It would appear, therefore, that the prevalent didactics for Oral Tradition studies in general, and Talmud in specific, create a contradiction between learning and life. Teachers of sacred texts claim that their fare is the deepest, most meaningful on earth, yet simple logic and normal cognition render them detached, even ridiculous. The intelligent student has no escape, and the choice is clear: if he/she accepts the texts and lifestyle being dictated by teachers, the result is potential rejection of one’s own mind, heart, and experience. Acceptance of oneself may lead to rejection of religious texts and, with them, religion itself. Learning leads to passive acceptance of the incomprehensible, life leads to active formulation of the necessary. Learning leads to submission to authority, life leads to the acceptance of responsibility. Learning leads to the precedents of the past, life leads to the needs of the present and the future.
“Academic” approaches to the study of text stress the linguistic, literary, and historical phenomena of the text as keys to its understanding. Hebrew and Aramaic components come from variant periods, variant academies, or both. Attention to the ordering of these different segments provides critical signposts to the development of the text and evolution of the halakhah itself. Study of the text does not proceed according to the linear presentation of the text in print or manuscript, but according to the order of the creation of the text’s components. Until publication of the Talmud in a manner conducive to visual recognition of its strata, the Talmud student must acquire the learning skills to scan a Talmudic discourse, mentally map and sort its contents according to objective criteria of time and place, and then – and only then – study the content of the discourse in order of its development. As a result, the components of the Talmud text receive context: as one progresses through the discussion, one is called upon to pay attention to the prevailing circumstances surrounding each remark, each step in the evolution of the halakhah, and to relate to the religious, philosophical, social, economic, political, educational or communal motivations for halakhic change. Jewish observance becomes a prism through which the student can see religiosity as interplay between eternal values and temporal conditions, and Talmudics and halakhah become the map by which one charts the course leading to one’s own day – and beyond. Halakhah becomes a national-legal process which takes its rightful place alongside and among the dynamic historical and national processes which fill modern life, and Jewish values can justly claim once more to lead, not follow, human development.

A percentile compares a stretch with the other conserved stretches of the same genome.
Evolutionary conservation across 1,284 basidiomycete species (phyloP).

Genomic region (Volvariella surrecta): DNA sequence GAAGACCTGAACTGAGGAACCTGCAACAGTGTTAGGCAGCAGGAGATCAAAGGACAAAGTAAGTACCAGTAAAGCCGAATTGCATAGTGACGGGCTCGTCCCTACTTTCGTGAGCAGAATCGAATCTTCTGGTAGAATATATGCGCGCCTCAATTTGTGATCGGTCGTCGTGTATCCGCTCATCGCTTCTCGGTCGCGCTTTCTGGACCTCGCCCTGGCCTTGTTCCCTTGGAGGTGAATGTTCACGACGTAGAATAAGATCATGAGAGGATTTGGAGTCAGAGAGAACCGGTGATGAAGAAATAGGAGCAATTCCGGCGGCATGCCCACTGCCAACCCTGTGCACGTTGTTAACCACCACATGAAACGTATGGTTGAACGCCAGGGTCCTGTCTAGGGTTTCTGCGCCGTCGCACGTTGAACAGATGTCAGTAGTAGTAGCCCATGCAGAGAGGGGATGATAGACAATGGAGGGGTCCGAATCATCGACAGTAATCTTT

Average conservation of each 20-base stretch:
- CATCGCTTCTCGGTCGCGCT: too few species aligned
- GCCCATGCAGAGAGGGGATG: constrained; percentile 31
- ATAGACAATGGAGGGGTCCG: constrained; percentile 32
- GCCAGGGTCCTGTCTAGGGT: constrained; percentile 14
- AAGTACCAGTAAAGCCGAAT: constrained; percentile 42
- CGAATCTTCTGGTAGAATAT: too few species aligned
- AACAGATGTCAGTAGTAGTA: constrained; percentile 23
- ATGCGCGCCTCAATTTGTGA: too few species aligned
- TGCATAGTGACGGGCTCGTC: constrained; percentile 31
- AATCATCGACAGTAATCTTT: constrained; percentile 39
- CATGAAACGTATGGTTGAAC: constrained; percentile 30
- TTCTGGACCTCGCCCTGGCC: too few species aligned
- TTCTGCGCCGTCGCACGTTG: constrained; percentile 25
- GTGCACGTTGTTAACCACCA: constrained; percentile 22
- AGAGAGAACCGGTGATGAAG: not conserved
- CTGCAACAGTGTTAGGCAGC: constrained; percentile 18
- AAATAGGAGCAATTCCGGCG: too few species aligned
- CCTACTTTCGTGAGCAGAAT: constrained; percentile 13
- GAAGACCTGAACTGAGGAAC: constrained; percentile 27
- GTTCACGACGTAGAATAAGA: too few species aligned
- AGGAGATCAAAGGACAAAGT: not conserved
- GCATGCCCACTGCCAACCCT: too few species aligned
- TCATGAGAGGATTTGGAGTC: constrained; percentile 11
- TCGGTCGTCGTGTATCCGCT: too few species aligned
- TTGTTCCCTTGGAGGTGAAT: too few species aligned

Unlike the unresolvable variance between prevalent Talmudic didactics and “academic” Talmudic didactics, academic approaches to Talmudic learning justify smoothly with the fundamental values of religious education. These values express themselves yet more effectively in an evolving system, especially with regard to the acceptance of Rabbinic authority to adapt and interpret halakhah as needed. Tradition becomes once more a function of the teacher, not only the text, and the human response to divine revelation becomes as relevant as the revelation itself – because it becomes part of revelation itself. Torah can indeed be eternal because, like life, it is in perpetual motion.